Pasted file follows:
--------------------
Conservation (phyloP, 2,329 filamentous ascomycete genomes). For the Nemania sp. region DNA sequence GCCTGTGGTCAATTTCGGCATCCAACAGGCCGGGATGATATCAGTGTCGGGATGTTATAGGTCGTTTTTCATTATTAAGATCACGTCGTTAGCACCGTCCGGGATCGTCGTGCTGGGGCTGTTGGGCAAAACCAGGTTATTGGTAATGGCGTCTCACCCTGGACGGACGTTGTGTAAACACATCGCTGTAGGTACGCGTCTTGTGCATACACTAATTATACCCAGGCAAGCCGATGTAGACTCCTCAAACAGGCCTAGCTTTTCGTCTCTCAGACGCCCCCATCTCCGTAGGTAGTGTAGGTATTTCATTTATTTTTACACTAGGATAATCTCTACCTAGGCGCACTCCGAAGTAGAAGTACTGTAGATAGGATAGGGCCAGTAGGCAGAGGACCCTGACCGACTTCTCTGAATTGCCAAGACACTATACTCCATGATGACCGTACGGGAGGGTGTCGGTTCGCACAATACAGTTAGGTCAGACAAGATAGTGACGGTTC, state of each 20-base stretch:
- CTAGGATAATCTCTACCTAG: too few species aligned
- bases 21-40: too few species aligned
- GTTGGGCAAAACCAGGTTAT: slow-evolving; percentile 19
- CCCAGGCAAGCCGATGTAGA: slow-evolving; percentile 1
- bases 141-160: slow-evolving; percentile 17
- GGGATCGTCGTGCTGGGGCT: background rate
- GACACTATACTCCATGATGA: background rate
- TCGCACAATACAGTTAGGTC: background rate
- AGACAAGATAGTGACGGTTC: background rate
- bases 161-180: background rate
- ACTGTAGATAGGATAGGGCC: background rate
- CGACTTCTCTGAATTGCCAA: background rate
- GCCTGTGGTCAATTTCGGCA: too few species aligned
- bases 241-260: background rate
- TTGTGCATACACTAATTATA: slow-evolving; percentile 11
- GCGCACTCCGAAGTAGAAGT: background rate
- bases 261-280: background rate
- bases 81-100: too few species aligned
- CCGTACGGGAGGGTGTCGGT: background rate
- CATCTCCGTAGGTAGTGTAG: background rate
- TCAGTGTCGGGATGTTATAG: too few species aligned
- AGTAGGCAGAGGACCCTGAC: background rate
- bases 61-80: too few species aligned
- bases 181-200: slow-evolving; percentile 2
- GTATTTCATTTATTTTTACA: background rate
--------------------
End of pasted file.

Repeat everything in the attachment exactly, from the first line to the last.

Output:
Conservation (phyloP, 2,329 filamentous ascomycete genomes). For the Nemania sp. region DNA sequence GCCTGTGGTCAATTTCGGCATCCAACAGGCCGGGATGATATCAGTGTCGGGATGTTATAGGTCGTTTTTCATTATTAAGATCACGTCGTTAGCACCGTCCGGGATCGTCGTGCTGGGGCTGTTGGGCAAAACCAGGTTATTGGTAATGGCGTCTCACCCTGGACGGACGTTGTGTAAACACATCGCTGTAGGTACGCGTCTTGTGCATACACTAATTATACCCAGGCAAGCCGATGTAGACTCCTCAAACAGGCCTAGCTTTTCGTCTCTCAGACGCCCCCATCTCCGTAGGTAGTGTAGGTATTTCATTTATTTTTACACTAGGATAATCTCTACCTAGGCGCACTCCGAAGTAGAAGTACTGTAGATAGGATAGGGCCAGTAGGCAGAGGACCCTGACCGACTTCTCTGAATTGCCAAGACACTATACTCCATGATGACCGTACGGGAGGGTGTCGGTTCGCACAATACAGTTAGGTCAGACAAGATAGTGACGGTTC, state of each 20-base stretch:
- CTAGGATAATCTCTACCTAG: too few species aligned
- bases 21-40: too few species aligned
- GTTGGGCAAAACCAGGTTAT: slow-evolving; percentile 19
- CCCAGGCAAGCCGATGTAGA: slow-evolving; percentile 1
- bases 141-160: slow-evolving; percentile 17
- GGGATCGTCGTGCTGGGGCT: background rate
- GACACTATACTCCATGATGA: background rate
- TCGCACAATACAGTTAGGTC: background rate
- AGACAAGATAGTGACGGTTC: background rate
- bases 161-180: background rate
- ACTGTAGATAGGATAGGGCC: background rate
- CGACTTCTCTGAATTGCCAA: background rate
- GCCTGTGGTCAATTTCGGCA: too few species aligned
- bases 241-260: background rate
- TTGTGCATACACTAATTATA: slow-evolving; percentile 11
- GCGCACTCCGAAGTAGAAGT: background rate
- bases 261-280: background rate
- bases 81-100: too few species aligned
- CCGTACGGGAGGGTGTCGGT: background rate
- CATCTCCGTAGGTAGTGTAG: background rate
- TCAGTGTCGGGATGTTATAG: too few species aligned
- AGTAGGCAGAGGACCCTGAC: background rate
- bases 61-80: too few species aligned
- bases 181-200: slow-evolving; percentile 2
- GTATTTCATTTATTTTTACA: background rate